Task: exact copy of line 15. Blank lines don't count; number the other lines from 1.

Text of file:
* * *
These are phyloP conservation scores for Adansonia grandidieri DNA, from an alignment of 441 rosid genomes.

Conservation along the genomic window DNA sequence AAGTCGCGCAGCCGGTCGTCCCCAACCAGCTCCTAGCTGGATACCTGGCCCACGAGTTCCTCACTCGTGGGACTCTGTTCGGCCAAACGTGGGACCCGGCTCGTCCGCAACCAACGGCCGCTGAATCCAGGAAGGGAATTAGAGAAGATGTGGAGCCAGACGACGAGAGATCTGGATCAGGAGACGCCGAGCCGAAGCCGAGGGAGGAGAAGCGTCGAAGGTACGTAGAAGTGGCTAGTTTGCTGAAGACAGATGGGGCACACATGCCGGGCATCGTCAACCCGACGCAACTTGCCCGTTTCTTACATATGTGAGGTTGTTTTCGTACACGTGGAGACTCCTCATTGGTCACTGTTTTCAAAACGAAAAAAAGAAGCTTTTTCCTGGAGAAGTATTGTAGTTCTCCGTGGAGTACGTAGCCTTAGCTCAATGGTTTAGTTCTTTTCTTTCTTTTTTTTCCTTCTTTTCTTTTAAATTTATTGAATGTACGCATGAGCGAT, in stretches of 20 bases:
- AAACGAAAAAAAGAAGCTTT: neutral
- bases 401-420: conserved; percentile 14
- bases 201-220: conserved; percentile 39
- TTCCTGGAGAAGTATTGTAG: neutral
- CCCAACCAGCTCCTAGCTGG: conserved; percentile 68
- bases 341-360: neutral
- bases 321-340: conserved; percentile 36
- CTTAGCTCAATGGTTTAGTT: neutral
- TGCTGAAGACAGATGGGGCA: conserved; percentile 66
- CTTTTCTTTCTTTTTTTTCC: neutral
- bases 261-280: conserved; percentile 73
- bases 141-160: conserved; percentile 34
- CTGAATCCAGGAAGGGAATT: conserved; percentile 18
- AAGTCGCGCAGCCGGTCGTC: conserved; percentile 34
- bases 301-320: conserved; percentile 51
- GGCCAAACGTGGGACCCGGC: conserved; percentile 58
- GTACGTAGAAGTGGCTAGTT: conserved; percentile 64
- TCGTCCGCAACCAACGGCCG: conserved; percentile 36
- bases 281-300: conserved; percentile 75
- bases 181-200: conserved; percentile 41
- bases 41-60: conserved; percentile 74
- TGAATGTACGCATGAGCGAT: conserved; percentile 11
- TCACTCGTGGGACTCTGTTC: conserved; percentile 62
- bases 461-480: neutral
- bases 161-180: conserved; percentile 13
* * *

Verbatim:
- CTGAATCCAGGAAGGGAATT: conserved; percentile 18